Consumers need to be assured that if they buy digital TV converter boxes for their analog TVs, they will be able to actually watch digital channels. Converter boxes are scheduled to reach stores by January, in time for the launch of the DTV coupon program. The FCC and NTIA must provide solid answers to the interference questions without delay.

DTV converters are expected to incorporate many improvements to digital TV receiver technology from the past several years. Here’s a question I hope the experts will address: Could further improvements to TV receivers, along with smart-radio technologies used in unlicensed devices, lead to fewer potential interference problems in the future? (Even if that happens, of course, it may not help consumers who own existing TV sets or converter boxes.)

After its years-long struggle to assign post-transition channels, the FCC probably would not be eager to repack the DTV channel allotments to provide separate spectrum for unlicensed devices. Moreover, spectrum is a multibillion-dollar political battle involving lawmakers, interest groups and lobbyists. In the current environment, rules are seldom changed at the behest of engineers—or the general public, for that matter.

The move toward digital TV began in the 1980s. Since then, technology has only kept moving, and demand is now building for spectrum devoted to new uses. A digital TV dividend of great significance is in the spotlight today as the FCC prepares to announce auction rules for a portion of the public airwaves currently used by local television stations. The prime spectrum to be auctioned, worth perhaps $15 billion or more to the U.S. treasury, is eagerly sought by telecom providers and technology companies.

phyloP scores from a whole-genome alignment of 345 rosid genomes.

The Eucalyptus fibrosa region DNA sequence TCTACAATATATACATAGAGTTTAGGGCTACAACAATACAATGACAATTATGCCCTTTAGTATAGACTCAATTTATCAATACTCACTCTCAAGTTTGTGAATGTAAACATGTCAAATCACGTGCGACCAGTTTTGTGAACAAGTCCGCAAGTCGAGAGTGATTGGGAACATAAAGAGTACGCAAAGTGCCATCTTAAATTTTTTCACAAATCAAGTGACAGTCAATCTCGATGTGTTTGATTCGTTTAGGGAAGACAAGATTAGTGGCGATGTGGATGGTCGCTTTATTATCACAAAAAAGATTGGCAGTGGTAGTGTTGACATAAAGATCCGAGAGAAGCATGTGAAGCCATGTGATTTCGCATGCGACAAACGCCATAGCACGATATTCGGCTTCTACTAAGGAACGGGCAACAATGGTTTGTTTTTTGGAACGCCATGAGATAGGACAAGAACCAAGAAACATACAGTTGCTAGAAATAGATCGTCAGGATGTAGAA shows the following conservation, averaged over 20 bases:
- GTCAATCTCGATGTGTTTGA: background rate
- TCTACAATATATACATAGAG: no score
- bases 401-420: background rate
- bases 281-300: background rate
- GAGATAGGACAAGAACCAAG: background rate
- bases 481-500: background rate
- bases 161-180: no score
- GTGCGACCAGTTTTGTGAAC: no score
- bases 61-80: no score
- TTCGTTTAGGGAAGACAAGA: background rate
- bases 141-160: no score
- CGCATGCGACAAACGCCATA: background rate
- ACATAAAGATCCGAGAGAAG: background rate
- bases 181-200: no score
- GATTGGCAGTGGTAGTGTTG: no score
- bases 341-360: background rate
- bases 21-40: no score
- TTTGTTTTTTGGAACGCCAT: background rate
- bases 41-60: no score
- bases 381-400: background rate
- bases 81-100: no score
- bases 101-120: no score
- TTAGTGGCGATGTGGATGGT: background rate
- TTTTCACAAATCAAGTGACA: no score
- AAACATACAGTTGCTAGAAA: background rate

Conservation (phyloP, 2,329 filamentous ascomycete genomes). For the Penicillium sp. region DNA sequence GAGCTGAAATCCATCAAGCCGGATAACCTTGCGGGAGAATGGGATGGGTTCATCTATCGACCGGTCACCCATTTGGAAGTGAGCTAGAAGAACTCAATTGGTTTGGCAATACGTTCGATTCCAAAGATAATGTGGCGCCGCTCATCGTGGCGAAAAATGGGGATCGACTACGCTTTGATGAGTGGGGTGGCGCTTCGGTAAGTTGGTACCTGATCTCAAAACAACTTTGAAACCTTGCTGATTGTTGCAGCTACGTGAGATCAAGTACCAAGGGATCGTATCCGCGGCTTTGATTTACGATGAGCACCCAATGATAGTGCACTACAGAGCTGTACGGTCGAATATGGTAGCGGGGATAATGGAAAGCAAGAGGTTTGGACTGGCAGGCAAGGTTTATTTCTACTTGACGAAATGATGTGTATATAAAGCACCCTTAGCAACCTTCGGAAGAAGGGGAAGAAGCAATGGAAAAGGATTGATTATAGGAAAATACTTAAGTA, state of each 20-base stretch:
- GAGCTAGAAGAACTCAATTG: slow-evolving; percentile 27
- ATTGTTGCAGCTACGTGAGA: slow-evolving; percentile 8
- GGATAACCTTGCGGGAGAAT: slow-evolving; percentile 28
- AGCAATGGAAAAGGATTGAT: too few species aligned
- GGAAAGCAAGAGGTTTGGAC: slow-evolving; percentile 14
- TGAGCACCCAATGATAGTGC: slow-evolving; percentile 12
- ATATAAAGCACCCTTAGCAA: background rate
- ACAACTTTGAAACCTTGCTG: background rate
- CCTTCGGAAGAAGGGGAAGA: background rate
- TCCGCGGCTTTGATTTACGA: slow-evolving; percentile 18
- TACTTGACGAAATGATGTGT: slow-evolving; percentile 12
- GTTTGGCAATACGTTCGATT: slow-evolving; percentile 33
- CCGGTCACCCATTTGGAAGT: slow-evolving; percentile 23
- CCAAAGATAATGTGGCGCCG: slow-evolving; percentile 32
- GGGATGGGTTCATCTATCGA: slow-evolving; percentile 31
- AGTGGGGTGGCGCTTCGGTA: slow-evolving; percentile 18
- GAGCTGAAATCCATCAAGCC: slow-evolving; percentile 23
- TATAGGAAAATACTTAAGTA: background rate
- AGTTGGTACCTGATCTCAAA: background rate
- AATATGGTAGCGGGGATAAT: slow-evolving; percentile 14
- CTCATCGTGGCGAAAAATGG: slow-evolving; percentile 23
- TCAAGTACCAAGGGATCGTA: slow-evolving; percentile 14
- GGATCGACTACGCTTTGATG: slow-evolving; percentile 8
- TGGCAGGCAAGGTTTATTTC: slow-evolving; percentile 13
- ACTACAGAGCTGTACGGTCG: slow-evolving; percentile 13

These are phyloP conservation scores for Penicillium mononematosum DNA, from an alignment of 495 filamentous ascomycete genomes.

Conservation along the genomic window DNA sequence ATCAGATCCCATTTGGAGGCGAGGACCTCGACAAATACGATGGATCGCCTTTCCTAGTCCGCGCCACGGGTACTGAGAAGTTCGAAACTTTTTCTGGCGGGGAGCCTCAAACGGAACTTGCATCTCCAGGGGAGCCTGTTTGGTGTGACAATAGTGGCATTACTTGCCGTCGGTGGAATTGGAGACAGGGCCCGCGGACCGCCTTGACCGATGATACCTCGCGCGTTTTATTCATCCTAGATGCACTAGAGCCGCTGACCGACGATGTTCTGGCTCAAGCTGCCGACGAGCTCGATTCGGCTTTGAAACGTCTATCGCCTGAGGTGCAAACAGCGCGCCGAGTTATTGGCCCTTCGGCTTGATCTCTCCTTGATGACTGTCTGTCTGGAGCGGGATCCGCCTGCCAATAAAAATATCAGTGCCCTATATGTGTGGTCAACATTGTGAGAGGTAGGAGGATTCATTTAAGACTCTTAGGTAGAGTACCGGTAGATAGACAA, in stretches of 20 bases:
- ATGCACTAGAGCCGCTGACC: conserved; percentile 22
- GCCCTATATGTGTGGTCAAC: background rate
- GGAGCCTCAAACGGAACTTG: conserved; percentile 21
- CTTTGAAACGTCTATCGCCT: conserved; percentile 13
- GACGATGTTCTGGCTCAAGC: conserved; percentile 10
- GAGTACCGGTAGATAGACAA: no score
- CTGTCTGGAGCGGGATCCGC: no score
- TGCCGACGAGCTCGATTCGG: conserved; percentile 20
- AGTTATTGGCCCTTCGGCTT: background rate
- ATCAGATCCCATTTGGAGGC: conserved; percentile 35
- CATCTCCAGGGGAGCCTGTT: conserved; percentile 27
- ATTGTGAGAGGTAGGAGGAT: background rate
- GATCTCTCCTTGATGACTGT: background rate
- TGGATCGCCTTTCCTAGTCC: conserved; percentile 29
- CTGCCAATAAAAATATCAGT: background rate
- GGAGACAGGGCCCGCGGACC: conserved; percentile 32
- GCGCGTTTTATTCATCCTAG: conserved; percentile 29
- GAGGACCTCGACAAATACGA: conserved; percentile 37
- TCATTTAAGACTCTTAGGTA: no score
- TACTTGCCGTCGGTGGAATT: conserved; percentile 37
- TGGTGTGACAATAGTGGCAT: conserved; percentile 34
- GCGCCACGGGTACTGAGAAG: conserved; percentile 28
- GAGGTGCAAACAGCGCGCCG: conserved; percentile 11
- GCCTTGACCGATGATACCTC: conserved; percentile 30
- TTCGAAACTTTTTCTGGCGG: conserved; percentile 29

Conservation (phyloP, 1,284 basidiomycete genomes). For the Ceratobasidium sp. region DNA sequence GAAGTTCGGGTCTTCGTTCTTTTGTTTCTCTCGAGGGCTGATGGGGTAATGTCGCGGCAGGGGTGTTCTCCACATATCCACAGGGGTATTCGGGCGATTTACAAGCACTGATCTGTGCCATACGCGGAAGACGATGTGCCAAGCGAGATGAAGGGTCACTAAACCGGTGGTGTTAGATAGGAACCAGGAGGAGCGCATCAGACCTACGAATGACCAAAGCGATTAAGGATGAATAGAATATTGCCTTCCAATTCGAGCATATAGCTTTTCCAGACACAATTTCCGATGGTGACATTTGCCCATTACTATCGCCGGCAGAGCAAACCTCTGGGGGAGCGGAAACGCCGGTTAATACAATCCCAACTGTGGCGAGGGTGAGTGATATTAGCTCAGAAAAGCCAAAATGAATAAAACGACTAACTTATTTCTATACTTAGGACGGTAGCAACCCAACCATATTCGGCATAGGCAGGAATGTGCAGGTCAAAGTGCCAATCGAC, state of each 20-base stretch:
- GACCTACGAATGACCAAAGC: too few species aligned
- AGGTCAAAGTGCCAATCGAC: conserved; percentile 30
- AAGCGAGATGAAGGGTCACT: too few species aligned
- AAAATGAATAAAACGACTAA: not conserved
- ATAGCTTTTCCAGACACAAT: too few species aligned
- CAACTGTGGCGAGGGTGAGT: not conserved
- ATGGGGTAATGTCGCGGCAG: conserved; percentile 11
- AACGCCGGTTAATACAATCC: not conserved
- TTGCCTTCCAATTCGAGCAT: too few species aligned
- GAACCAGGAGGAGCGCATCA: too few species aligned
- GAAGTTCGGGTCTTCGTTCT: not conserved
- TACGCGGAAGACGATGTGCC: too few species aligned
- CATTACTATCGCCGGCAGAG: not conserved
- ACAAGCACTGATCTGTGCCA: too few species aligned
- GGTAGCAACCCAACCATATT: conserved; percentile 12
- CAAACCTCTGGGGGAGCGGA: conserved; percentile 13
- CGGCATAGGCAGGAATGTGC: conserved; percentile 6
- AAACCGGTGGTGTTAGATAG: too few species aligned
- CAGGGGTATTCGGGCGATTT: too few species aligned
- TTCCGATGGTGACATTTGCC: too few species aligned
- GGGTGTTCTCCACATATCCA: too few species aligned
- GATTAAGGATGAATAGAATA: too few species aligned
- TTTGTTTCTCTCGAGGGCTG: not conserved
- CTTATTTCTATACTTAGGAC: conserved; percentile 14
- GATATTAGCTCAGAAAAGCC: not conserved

Over-the-air TV, meanwhile, is nowhere near as important as it was decades ago. If too little spectrum is available to accommodate more unlicensed devices, then perhaps too much spectrum is devoted to TV.

Earlier:
Converter-box performance: Reports raise concerns
Changing channels: FCC releases national DTV list

• Links: TV Technology, Drew Clark, New America Foundation, NAB [pdf]